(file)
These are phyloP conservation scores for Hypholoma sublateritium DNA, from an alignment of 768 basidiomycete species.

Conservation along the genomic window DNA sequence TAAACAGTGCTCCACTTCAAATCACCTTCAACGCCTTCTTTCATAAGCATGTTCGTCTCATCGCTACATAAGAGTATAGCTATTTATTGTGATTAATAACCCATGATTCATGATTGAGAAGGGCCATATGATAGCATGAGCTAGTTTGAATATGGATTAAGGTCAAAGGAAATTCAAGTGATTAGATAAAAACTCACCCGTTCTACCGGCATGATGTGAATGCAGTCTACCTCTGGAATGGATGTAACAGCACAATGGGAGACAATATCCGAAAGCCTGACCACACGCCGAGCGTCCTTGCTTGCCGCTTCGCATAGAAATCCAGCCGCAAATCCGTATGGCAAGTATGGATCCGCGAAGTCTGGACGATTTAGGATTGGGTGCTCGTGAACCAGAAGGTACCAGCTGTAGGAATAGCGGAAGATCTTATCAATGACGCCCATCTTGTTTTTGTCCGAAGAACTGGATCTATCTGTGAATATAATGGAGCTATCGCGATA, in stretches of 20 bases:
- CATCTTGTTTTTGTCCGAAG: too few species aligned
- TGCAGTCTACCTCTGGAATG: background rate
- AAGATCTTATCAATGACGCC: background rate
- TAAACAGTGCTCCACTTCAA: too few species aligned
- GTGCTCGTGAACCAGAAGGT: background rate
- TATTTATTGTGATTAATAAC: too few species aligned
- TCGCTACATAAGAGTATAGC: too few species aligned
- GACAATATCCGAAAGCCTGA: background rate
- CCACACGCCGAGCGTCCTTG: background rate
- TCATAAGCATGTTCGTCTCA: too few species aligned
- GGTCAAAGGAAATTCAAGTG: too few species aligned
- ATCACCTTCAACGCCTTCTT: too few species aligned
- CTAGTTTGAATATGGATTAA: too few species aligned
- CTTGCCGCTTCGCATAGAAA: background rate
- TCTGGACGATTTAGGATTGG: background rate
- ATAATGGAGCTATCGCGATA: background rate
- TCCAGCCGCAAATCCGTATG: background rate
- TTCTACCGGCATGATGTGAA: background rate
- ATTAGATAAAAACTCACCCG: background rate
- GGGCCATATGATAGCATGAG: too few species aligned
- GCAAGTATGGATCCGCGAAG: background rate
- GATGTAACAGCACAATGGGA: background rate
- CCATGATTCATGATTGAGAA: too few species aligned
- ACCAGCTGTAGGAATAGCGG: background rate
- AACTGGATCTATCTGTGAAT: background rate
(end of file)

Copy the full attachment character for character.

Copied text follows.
These are phyloP conservation scores for Hypholoma sublateritium DNA, from an alignment of 768 basidiomycete species.

Conservation along the genomic window DNA sequence TAAACAGTGCTCCACTTCAAATCACCTTCAACGCCTTCTTTCATAAGCATGTTCGTCTCATCGCTACATAAGAGTATAGCTATTTATTGTGATTAATAACCCATGATTCATGATTGAGAAGGGCCATATGATAGCATGAGCTAGTTTGAATATGGATTAAGGTCAAAGGAAATTCAAGTGATTAGATAAAAACTCACCCGTTCTACCGGCATGATGTGAATGCAGTCTACCTCTGGAATGGATGTAACAGCACAATGGGAGACAATATCCGAAAGCCTGACCACACGCCGAGCGTCCTTGCTTGCCGCTTCGCATAGAAATCCAGCCGCAAATCCGTATGGCAAGTATGGATCCGCGAAGTCTGGACGATTTAGGATTGGGTGCTCGTGAACCAGAAGGTACCAGCTGTAGGAATAGCGGAAGATCTTATCAATGACGCCCATCTTGTTTTTGTCCGAAGAACTGGATCTATCTGTGAATATAATGGAGCTATCGCGATA, in stretches of 20 bases:
- CATCTTGTTTTTGTCCGAAG: too few species aligned
- TGCAGTCTACCTCTGGAATG: background rate
- AAGATCTTATCAATGACGCC: background rate
- TAAACAGTGCTCCACTTCAA: too few species aligned
- GTGCTCGTGAACCAGAAGGT: background rate
- TATTTATTGTGATTAATAAC: too few species aligned
- TCGCTACATAAGAGTATAGC: too few species aligned
- GACAATATCCGAAAGCCTGA: background rate
- CCACACGCCGAGCGTCCTTG: background rate
- TCATAAGCATGTTCGTCTCA: too few species aligned
- GGTCAAAGGAAATTCAAGTG: too few species aligned
- ATCACCTTCAACGCCTTCTT: too few species aligned
- CTAGTTTGAATATGGATTAA: too few species aligned
- CTTGCCGCTTCGCATAGAAA: background rate
- TCTGGACGATTTAGGATTGG: background rate
- ATAATGGAGCTATCGCGATA: background rate
- TCCAGCCGCAAATCCGTATG: background rate
- TTCTACCGGCATGATGTGAA: background rate
- ATTAGATAAAAACTCACCCG: background rate
- GGGCCATATGATAGCATGAG: too few species aligned
- GCAAGTATGGATCCGCGAAG: background rate
- GATGTAACAGCACAATGGGA: background rate
- CCATGATTCATGATTGAGAA: too few species aligned
- ACCAGCTGTAGGAATAGCGG: background rate
- AACTGGATCTATCTGTGAAT: background rate